Electrical stimulation for pain control was used in ancient Rome, 63 A.D. It was reported by Scribonius Largus that pain was relieved by standing on an electrical fish at the seashore. From the 16th to 18th centuries various electrostatic devices were used for headaches and other pains, even Benjamin Franklin was a supporter of this method for pain relief.
Electrotherapy uses electrical signals to interfere with the transmission of neural pain signals into the brain. It effectively slows down or distracts the message from the nerve to the brain. From a therapy point of view, affecting one’s ‘Pain Gate’, whether in an acute or chronic pain episode, is crucial area of treatment and electrotherapy is a very useful resource where conventional medicines are not as affective. Electrotherapy can also involve the use of this electric current to speed tissue healing where tissue damage has also occurred.
Transcutaneous Electrical Nerve Stimulation (TENS)
TENS is widely used around the world for a variety of painful conditions such as;
Low back pain
Nerve related pain such as phantom pain
TENS Can Work In Two Ways
1/ On a high frequency, by selectively stimulating certain ‘non-pain’ nerve fibres to send signals to the brain that block other nerve signals carrying pain messages. High frequency stimulation, sometimes called “conventional”, is tolerable for hours, but the resultant pain relief lasts for a shorter period of time.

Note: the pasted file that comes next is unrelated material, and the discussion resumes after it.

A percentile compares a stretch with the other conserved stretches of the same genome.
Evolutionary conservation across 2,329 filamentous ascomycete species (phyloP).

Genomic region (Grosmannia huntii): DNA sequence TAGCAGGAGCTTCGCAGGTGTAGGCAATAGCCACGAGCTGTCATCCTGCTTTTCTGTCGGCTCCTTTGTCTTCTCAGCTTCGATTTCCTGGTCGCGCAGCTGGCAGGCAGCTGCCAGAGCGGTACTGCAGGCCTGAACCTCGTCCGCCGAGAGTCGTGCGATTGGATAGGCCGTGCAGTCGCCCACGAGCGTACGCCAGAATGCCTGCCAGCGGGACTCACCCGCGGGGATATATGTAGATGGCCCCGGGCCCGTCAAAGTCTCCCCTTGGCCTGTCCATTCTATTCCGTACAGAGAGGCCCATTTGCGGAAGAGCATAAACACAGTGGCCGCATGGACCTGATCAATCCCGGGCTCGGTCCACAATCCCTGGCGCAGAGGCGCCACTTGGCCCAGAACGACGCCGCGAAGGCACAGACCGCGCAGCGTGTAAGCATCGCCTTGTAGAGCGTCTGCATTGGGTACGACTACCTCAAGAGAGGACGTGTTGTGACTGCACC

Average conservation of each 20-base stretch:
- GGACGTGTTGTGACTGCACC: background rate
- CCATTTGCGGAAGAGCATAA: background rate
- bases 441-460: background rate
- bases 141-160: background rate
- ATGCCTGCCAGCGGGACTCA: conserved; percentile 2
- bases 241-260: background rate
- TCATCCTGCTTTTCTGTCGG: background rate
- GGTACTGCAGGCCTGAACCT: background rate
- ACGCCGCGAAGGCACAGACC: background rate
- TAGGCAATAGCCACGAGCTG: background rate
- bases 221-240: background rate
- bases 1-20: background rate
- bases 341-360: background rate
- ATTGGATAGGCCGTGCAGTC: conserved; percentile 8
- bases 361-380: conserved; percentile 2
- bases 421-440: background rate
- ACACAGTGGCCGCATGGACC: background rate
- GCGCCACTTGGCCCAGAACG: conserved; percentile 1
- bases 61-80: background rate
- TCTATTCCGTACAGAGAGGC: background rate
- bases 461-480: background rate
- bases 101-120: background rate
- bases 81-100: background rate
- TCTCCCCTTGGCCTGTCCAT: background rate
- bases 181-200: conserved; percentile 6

2/ Lower frequencies stimulate the production of endorphins, natural pain-relieving hormones – your own built-in pain management system. Low-frequency stimulation, sometimes called “acupuncture-like”, is more uncomfortable and tolerable for around 20-30 minutes, but the resultant pain relief lasts longer.
Unlike many pain-relieving drugs, TENS isn’t addictive and has few side-effects. Most people can use a TENS machine but it is unsuitable for:
-Patients with pacemakers and certain other types of heart disease.
-Unknown causes of pain.
-Certain body sites in pregnancy (other than in labour)
-Certain skin conditions
TENS users should experiment with various electrode placements. Electrodes can be placed over the painful area, surrounding the painful area, over the nerve supplying the painful area, or even on the opposite side of the body. TENS users need to try the unit for several days with several electrode placements prior to deciding if it will be useful. A home trial for several days to weeks is preferable.
Here at Peak Chiropractic we also use an electrotherapy modality called interferential therapy (IFT). It is essentially a much deeper form of TENS. It utilises two high frequency currents which are slightly out of phase, and are passed through the skin at the same time where they are set up so that their paths cross and simply interfere with each other. This interference gives way to a beat frequency which has the characteristics of low frequency stimulation deep under the skin.
It is administered by a physiotherapist and involves the placement of damp sponges on the body which deliver a mild current similar to the sensation of pins and needles. Manipulation of the current allows the therapist to target the correct structure and to treat.
There are 4 main clinical applications for which IFT has been found to be effective:
Pain relief (in a similar fashion to TENS)
Muscle stimulation – prevent muscle wastage, re-education, maintain range of motion
Increased local blood flow
Reduction of oedema